Subsection 544(b) focus on an actual creditor is a stronger requirement than that found in 11 U.S.C. § 544(a), where the trustee can initiate an avoidance action by stepping into the shoes of a hypothetical creditor, even if no real creditor exists that could prosecute the action. Unfortunately for the trustee, § 544(a) does not involve avoiding a fraudulent transfer, and focuses instead on avoiding a judicial lien, a nulla bona return (i.e., the return of an unsuccessful writ of execution), and a lien that can be avoided by a bona fide purchaser of real property.
You may have noticed that I said that the Bankruptcy Code’s look-back period for most fraudulent transfer avoidance actions is two years. Does that mean that the Code has other look-back periods? Yes, for the special case of a transfer to a self-settled trust or other similar vehicle (with emphasis added):
(1) In addition to any transfer that the trustee may otherwise avoid, the trustee may avoid any transfer of an interest of the debtor in property that was made on or within 10 years before the date of the filing of the petition, if —
(A) such transfer was made to a self-settled trust or similar device;
(B) such transfer was by the debtor;
(C) the debtor is a beneficiary of such trust or similar device; and
(D) the debtor made such transfer with actual intent to hinder, delay, or defraud any entity to which the debtor was or became, on or after the date that such transfer was made, indebted.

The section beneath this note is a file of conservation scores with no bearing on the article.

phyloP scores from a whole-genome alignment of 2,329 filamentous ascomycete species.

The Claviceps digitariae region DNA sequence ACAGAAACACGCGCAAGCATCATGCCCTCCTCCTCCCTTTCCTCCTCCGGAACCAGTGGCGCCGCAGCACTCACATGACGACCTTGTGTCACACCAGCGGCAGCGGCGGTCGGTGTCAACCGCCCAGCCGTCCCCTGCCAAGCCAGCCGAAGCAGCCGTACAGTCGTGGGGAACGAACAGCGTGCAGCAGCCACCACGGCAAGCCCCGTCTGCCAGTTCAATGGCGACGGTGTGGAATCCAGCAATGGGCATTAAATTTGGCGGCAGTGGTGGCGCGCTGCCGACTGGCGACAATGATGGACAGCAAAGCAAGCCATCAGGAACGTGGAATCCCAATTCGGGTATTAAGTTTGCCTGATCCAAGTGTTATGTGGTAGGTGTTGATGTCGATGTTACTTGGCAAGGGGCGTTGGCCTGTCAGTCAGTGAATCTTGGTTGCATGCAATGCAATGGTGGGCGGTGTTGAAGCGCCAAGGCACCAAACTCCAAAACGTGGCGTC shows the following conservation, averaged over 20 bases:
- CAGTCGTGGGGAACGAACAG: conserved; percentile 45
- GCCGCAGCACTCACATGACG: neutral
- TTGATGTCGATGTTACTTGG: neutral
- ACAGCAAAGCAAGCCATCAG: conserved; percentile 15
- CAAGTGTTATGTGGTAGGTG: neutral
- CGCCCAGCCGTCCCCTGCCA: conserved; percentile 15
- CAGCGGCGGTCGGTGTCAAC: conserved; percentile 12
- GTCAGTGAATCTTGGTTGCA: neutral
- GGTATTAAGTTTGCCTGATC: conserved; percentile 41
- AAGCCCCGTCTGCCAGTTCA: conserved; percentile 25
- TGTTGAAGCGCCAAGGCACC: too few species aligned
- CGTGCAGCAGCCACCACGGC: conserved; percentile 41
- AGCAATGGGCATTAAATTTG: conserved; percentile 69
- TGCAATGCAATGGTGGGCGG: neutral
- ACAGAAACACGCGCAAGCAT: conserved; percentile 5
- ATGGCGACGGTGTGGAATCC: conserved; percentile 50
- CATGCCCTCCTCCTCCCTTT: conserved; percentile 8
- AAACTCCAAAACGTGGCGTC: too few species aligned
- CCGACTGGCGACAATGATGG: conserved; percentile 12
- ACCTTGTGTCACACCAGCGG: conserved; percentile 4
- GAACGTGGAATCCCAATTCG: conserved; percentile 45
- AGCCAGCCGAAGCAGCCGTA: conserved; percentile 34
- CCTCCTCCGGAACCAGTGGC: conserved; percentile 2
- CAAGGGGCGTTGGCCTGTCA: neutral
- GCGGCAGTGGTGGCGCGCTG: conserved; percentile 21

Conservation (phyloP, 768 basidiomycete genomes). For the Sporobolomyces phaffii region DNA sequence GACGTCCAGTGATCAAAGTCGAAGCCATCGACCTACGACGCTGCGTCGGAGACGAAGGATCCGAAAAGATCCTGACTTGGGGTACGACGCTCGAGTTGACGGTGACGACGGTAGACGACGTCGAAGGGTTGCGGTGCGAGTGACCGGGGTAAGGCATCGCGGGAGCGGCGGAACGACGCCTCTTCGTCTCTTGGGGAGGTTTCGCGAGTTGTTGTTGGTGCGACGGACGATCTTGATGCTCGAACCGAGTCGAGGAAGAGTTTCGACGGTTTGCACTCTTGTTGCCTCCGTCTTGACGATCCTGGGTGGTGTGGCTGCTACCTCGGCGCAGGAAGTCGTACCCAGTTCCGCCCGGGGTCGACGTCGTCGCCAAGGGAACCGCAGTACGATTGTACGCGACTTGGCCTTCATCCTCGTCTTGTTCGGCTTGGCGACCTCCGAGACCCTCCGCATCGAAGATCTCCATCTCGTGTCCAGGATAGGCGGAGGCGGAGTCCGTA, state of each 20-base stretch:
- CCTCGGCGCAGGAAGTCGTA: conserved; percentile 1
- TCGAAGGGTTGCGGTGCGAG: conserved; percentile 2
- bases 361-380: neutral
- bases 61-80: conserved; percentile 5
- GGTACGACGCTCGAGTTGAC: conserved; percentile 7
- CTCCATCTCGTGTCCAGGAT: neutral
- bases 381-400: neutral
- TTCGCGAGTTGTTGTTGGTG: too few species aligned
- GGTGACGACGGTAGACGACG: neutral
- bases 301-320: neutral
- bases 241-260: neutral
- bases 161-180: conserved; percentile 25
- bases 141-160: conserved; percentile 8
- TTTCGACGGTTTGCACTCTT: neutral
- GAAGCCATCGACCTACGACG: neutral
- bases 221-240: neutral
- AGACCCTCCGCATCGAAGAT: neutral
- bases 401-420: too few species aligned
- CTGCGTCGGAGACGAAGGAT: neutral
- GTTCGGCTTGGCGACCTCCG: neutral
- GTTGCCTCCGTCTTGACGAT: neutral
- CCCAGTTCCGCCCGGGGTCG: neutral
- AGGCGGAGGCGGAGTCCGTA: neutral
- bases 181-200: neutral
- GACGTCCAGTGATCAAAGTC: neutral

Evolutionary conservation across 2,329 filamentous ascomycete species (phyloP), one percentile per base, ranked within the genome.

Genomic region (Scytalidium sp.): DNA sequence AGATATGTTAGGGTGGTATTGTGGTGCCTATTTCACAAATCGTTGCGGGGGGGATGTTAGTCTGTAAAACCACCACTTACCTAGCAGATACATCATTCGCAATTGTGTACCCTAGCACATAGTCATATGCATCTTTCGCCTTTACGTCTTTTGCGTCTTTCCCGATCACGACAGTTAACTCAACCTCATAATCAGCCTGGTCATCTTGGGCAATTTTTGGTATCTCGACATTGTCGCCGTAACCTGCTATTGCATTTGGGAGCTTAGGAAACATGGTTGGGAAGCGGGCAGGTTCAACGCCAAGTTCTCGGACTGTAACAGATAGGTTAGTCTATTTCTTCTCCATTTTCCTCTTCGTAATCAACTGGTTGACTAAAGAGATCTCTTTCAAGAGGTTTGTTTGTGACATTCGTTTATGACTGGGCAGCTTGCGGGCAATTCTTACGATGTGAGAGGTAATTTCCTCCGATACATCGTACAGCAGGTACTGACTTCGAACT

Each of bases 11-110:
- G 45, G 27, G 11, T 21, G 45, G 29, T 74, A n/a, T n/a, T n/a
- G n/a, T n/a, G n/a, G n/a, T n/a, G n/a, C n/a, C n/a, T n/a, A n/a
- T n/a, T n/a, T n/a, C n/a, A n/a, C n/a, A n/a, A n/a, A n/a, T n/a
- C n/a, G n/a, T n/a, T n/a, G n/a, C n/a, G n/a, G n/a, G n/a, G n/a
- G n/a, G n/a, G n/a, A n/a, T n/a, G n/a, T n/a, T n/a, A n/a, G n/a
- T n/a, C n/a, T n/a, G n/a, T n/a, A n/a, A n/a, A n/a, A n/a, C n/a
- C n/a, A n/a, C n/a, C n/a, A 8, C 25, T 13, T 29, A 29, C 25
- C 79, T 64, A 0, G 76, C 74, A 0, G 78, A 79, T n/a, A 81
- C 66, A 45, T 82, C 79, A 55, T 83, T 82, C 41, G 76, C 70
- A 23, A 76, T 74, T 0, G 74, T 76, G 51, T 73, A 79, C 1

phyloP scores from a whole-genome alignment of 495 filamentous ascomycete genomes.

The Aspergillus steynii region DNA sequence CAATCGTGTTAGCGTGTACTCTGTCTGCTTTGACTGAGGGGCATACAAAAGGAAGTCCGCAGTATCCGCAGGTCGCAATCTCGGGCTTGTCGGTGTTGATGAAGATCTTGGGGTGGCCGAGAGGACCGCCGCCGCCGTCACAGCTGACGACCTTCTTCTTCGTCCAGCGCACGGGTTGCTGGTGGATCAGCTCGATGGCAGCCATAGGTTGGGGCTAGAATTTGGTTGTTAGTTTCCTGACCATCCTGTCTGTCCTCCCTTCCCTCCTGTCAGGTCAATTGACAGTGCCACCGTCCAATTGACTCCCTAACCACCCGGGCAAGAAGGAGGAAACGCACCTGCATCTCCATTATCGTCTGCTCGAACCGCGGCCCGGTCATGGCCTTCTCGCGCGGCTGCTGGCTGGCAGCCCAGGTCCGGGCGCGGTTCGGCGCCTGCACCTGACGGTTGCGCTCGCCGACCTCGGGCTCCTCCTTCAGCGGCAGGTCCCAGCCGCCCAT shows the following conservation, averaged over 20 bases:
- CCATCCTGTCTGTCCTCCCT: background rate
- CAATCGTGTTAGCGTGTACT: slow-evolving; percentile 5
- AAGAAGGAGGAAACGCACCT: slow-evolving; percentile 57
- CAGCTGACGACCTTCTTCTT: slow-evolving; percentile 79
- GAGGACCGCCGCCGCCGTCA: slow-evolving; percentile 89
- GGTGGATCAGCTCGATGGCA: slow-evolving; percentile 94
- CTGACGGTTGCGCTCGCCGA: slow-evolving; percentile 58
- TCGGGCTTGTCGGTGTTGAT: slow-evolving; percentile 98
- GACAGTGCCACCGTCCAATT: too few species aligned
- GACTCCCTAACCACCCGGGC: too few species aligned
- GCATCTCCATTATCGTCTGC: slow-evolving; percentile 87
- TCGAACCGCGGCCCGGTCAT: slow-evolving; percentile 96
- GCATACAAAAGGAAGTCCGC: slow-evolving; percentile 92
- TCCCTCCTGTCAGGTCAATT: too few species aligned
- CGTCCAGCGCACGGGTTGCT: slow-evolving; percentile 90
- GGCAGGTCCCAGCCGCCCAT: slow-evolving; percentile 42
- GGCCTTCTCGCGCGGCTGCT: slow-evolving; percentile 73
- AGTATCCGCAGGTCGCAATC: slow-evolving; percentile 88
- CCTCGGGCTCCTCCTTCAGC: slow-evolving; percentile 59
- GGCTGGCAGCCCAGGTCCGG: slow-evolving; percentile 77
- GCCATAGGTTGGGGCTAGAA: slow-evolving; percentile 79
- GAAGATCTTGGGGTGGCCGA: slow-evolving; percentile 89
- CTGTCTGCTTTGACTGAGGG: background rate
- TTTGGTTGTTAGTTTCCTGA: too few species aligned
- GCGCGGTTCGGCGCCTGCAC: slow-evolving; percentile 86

(2) For the purposes of this subsection, a transfer includes a transfer made in anticipation of any money judgment, settlement, civil penalty, equitable order, or criminal fine incurred by, or which the debtor believed would be incurred by —
(A) any violation of the securities laws (as defined in section 3(a)(47) of the Securities Exchange Act of 1934 (15 U.S.C. 78c (a)(47))), any State securities laws, or any regulation or order issued under Federal securities laws or State securities laws; or
(B) fraud, deceit, or manipulation in a fiduciary capacity or in connection with the purchase or sale of any security registered under section 12 or 15(d) of the Securities Exchange Act of 1934 (15 U.S.C. 78l and 78o (d)) or under section 6 of the Securities Act of 1933 (15 U.S.C. 77f).